I believe most people have heard about Nobel-prize winning scientist Tim Hunt and his, shall we say, steep career dropoff after firing off some highly sexist remarks at a conference. He was excoriated on social media for all this, although in some sense we should thank him for launching the amazing #distractinglysexy meme. But then it turned out he left his academic post at University College London. He said he was “forced to resign”, which made me wonder:

#TimHunt had some form of tenure, right? Then how is it he was "forced to resign"?

— Robert Talbert (@RobertTalbert) June 15, 2015

Well, it turns out that his position at UCL was “honorary”. That would explain how easy it would have been for him to be “forced” to resign without any due process.

Here are some things I’ve been thinking about, regarding all this.

  1. If you’re going to accept an “honorary” position, you have to keep in mind that the purpose of such positions is to be a public face of the university that grants it. As such, you have to watch what you say and how you say it. It’s not like an ordinary faculty position. Therefore the arguments in defense of Prof. Hunt grounded in “academic freedom” fail to persuade me. Prof. Hunt should have known better than to say something that inflammatory and crude when his position doesn’t allow for it. If that feels like blaming the victim, then I’d say that Tim Hunt is a victim in the same sense that a person who messes around with high-voltage electricity can be a victim of electrocution.
  2. Also, you have to keep in mind honorary positions are made and kept at the pleasure of the university. There is no “due process” for termination. (I could be wrong, because I don’t know the specifics of his appointment – other than it’s “honorary.”) One screwup and you could be gone. Or, you could be gone one day without any screw-ups at all but rather just because the university felt like it.
  3. This makes me appreciate the concept of tenure a little more. If Prof. Hunt had been speaking from a tenured position in the US, his remarks would have been just as dumb, but there’s no way a university could force him to resign without long, expensive quasi-legal proceedings at the university’s expense.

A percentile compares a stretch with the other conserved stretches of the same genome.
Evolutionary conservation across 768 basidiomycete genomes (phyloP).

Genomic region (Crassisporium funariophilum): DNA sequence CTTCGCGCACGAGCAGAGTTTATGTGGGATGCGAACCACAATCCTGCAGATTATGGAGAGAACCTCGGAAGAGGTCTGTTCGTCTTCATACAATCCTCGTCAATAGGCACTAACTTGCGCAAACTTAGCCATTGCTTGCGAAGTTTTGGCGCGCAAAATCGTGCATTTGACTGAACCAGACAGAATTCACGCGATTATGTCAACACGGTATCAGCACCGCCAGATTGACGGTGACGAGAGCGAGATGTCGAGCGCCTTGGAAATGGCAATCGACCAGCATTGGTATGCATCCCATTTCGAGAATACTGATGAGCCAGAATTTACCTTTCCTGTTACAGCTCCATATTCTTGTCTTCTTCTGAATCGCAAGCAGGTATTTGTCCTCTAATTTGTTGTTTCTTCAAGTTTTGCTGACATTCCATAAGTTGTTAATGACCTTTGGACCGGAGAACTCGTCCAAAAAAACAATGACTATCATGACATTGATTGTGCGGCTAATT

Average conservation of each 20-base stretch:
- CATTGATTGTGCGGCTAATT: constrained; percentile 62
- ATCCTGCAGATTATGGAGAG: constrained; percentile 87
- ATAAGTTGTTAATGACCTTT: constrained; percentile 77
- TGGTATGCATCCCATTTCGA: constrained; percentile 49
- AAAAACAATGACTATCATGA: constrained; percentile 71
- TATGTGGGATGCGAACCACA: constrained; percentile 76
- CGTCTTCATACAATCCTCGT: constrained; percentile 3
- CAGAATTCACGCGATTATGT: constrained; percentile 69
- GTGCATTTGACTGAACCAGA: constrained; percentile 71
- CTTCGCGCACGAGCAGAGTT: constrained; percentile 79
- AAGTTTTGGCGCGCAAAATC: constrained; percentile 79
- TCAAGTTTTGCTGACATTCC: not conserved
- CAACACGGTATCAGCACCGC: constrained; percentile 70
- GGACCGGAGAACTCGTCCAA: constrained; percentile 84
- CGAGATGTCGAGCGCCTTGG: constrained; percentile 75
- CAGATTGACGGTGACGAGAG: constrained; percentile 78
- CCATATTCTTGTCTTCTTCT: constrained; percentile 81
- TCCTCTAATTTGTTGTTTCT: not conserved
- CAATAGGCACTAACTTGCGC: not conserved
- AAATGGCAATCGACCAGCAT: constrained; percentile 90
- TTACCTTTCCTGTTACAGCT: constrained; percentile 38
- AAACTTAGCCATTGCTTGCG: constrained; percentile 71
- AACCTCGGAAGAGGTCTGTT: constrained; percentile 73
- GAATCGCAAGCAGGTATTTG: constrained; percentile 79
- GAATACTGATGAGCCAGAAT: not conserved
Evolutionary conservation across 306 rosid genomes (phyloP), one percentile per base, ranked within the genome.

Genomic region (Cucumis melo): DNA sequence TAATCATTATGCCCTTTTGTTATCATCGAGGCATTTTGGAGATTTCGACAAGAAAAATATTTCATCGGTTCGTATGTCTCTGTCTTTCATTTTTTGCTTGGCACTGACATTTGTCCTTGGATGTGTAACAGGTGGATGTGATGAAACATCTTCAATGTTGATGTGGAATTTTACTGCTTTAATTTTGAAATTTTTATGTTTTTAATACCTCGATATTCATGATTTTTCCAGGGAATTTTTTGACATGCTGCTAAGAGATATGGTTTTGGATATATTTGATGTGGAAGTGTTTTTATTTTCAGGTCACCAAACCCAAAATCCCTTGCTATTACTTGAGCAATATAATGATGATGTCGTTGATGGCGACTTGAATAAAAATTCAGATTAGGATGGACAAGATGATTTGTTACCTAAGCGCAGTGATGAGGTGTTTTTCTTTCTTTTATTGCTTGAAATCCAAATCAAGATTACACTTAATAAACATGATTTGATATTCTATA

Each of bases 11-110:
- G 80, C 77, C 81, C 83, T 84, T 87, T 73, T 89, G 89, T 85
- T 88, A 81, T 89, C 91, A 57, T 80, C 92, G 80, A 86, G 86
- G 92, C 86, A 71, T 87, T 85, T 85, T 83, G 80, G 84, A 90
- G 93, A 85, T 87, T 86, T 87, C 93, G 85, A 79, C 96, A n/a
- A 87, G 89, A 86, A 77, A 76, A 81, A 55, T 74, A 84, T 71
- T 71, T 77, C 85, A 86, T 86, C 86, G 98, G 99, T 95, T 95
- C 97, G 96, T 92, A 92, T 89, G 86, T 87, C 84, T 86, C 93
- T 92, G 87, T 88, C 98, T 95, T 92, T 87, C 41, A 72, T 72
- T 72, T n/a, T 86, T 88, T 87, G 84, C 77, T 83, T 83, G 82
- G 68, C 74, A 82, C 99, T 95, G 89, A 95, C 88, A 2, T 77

4. On the other hand, I think it’s a mistake to consider tenure to be the ultimate protection against being forced out of your job. Let’s face it: If the Dean or Provost of a college wants you gone, he/she will find a way to make it happen, tenured or otherwise. I personally have seen this happen. It’s merely more inconvenient for the person who wants the faculty member gone, if tenure is in place.
  5. This situation makes me more concerned about contingent faculty in the US, who also have no security in their jobs and can be released at any point, with or without good reason, even if they aren’t absurd sexists.
  6. Other people on different ends of the political and religious spectrum have academic freedom as well but I don’t always see academia rallying to their defense.
  7. Finally, from the Telegraph article: “Sir Tim was forced to resign his honorary post at University College London amid pressure from social media users.” It’s definitely true that Twitter was all over Prof. Hunt after his remarks, and deservedly so. Creating viral memes around controversial happenings is what Twitter does. But let’s not blame Twitter for this. Is Twitter now on the board of directors of UCL? UCL could easily have completely ignored social media and probably does on a regular basis. This whole situation is the brainchild of Tim Hunt and his employer, and nobody else.